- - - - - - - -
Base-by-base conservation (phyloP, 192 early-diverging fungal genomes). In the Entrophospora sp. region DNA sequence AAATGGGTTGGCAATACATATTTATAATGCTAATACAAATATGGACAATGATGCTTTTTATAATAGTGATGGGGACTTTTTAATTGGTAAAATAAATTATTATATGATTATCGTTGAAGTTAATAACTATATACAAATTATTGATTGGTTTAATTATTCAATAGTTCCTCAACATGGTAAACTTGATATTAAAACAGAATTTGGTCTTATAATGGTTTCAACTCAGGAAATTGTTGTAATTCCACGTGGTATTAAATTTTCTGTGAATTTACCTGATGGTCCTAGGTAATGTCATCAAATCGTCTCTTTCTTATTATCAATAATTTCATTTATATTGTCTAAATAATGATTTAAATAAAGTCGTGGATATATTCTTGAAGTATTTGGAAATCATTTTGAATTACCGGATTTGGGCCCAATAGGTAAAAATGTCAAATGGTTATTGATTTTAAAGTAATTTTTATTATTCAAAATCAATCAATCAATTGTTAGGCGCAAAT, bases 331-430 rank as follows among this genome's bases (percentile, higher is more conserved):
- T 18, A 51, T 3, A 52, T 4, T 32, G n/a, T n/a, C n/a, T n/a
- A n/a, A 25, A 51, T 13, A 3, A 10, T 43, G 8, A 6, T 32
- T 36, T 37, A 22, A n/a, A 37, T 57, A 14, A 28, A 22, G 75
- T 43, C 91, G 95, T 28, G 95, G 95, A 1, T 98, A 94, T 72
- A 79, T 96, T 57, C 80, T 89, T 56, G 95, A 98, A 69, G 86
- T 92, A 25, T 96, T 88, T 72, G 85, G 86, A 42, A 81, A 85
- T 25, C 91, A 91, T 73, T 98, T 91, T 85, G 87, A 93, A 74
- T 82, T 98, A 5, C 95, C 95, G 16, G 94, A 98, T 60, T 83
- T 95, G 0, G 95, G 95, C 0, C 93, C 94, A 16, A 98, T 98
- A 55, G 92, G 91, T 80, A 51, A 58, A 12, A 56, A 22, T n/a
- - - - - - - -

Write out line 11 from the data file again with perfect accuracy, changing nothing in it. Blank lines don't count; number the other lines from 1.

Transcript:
- A 55, G 92, G 91, T 80, A 51, A 58, A 12, A 56, A 22, T n/a